Skip to content

Toggle service links

Schools need to prepare today’s students to tackle global challenges

Professor Peter Twinning, Professor of Education (Futures) at The Open University discusses why the UK’s school system needs to change.

Traditional models of schooling are based on a desire for standardisation and compliance, for a mass of industrial age ‘production line’ workers (with the majority of the small number of leaders and thinkers coming from elite private schools). Today, what we need from schools is very different because of the challenges facing the world:

  • global warming;
  • population growth and ageing populations;
  • exhaustion of finite global resources (e.g. fossil fuels, land for growing food);
  • threats to employment from automation;
  • moral and ethical issues associated with digital technology (e.g. data privacy, surveillance culture) and biotechnology (e.g. should genetic engineering be allowed?);
  • the rapid and accelerating pace of change;
  • and a growing gulf between the very rich and everyone else.

These feed societal tensions and increase the possibilities for conflict.

Schools need to be preparing individuals who can tackle these challenges, and that leads to both individual fulfilment and universal wellbeing.

Rather than focusing on standardisation and compliance schools today need to be equipping young people with the skills, knowledge and attributes that are often (mistakenly) labelled as ‘21st century skills’. These include such things as: collaboration, communication, problem solving, creativity, digital literacy, learning to learn, empathy, intercultural understanding, flexibility, resilience, and persistence.

These skills and attributes can only be developed through a deep engagement with ‘knowledge’ (or more accurately with information). They require a rethinking of the curriculum, assessment and how we teach young people.

Handfuls of schools around the world are trying to address these challenges in different ways. For example:

  • Elon Musk (of Tesla fame) set up the elite Ad Astra school where they don’t teach music, sport or foreign languages; they have a very high teacher to student ratio; students work in teams, there are no grades, and the focus is very much on entrepreneurship, real science, engineering and AI.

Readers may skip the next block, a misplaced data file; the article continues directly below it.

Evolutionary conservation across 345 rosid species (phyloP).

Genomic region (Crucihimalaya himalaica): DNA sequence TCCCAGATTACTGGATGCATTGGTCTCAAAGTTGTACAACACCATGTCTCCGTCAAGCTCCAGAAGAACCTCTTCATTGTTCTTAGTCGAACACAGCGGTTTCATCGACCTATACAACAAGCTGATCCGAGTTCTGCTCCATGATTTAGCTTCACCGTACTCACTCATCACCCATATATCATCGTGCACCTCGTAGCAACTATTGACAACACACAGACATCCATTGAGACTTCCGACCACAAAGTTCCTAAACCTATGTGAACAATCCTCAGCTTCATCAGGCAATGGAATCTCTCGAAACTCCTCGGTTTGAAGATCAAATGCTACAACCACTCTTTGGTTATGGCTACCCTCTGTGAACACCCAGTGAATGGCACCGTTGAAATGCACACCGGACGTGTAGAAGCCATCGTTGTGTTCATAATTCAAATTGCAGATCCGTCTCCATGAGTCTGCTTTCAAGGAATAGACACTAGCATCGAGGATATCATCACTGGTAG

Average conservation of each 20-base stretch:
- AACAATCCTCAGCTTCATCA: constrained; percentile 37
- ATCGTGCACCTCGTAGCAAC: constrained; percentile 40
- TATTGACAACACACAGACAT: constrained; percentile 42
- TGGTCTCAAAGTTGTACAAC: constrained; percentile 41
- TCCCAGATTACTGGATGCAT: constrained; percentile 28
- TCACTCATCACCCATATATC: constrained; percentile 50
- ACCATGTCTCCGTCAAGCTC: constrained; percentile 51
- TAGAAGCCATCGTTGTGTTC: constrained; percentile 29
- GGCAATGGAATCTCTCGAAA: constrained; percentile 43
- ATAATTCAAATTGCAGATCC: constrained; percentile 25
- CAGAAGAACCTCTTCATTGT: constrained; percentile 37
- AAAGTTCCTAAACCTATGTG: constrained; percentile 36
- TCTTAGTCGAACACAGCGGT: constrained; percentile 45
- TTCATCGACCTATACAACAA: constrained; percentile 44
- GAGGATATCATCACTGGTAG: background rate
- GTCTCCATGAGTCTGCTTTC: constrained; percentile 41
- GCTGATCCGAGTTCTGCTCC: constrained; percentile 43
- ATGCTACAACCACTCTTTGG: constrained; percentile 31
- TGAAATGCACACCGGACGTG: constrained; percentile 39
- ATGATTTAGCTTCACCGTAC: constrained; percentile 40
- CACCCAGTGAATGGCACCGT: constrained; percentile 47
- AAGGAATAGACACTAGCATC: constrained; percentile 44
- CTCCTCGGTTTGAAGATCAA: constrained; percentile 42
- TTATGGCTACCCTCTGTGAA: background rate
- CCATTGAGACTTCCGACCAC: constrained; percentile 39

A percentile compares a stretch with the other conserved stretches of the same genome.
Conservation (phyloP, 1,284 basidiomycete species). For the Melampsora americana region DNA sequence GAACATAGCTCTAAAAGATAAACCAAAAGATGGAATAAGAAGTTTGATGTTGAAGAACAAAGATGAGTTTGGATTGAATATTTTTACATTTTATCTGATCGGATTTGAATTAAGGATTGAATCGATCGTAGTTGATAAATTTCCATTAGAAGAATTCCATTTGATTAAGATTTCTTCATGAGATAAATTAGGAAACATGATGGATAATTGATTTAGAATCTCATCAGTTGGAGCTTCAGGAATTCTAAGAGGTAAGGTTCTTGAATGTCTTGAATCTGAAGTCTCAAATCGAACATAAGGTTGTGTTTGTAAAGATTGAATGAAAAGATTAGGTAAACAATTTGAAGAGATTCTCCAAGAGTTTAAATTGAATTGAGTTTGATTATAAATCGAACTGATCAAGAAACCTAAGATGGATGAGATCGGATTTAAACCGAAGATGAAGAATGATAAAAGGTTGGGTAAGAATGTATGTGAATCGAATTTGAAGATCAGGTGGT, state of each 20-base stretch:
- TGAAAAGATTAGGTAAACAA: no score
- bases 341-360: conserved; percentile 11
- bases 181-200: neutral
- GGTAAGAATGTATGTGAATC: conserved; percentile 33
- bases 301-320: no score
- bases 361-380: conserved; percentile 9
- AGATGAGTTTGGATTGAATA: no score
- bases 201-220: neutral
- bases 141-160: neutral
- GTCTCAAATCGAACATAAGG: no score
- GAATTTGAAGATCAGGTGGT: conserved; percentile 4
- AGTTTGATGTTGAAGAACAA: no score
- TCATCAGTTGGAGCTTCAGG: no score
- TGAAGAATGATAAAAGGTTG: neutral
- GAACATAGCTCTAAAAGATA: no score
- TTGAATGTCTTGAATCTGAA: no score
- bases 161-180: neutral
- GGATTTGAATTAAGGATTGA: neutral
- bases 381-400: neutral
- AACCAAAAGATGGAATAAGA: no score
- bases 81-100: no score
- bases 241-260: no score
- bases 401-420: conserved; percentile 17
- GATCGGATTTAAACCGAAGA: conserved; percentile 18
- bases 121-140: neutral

• AltSchool is using digital technology to help “educators create personalised, foundational knowledge and project-based learning experiences focused on developing the whole child”.
  • High Tech High emphasises equity and adopts a learner-centric approach that focuses on authentic work through fieldwork, community service, internships, and consultation with outside experts. Learning happens through collaboration, small-group work and projects.
  • Big Picture Schools focus on personalised, authentic, family and community connected work and project-based learning. Strong trusting relationships are developed by having around 17 students supported by an advisor, who stay together for four years. Students are assessed through public displays and ‘real world standards’.

What all of these models seem to have in common are a shift towards project based learning and real-world engagement informed by the learners’ interests and ambitions.

On a smaller scale many schools are developing maker spaces which provide opportunities for students to develop ‘21st century skills’ through collaborative problem solving, as they create physical and/or digital artefacts (often integrating subjects across the curriculum and helping to make meaningful connections between school work and ‘real world’ issues).

However, these schools are still the exception. The major obstacles to change lie in:

  • our assessment and accountability systems which focus on traditional academic outcomes
  • professional standards for teaching and initial teacher training that are based on traditional, industrial age models of schooling
  • fear on the part of politicians (whose main concern is re-election)

The last of these three may be the most challenging – and will rely on shifts in public opinion (i.e. your opinion) and politicians who understand and care about our children’s futures.

Find out more

For further thoughts about schooling visit Peter’s blog at halfbaked.education

About Author

Hannah is part of the Media Relations Team at The Open University, working with the Faculty of Wellbeing, Education and Language Studies. With experience both agency and in-house, Hannah has worked on campaigns for a number of large corporate companies and brands, including RBS, NatWest, Travelodge, Audible, AA and the Royal Academy of Dance. She has completed a Masters in Publishing Studies from Oxford Brookes and is currently studying towards a DipHE in Computer, IT and Design. In her free time she enjoys photography, reading and going to the theatre.

Comments are closed.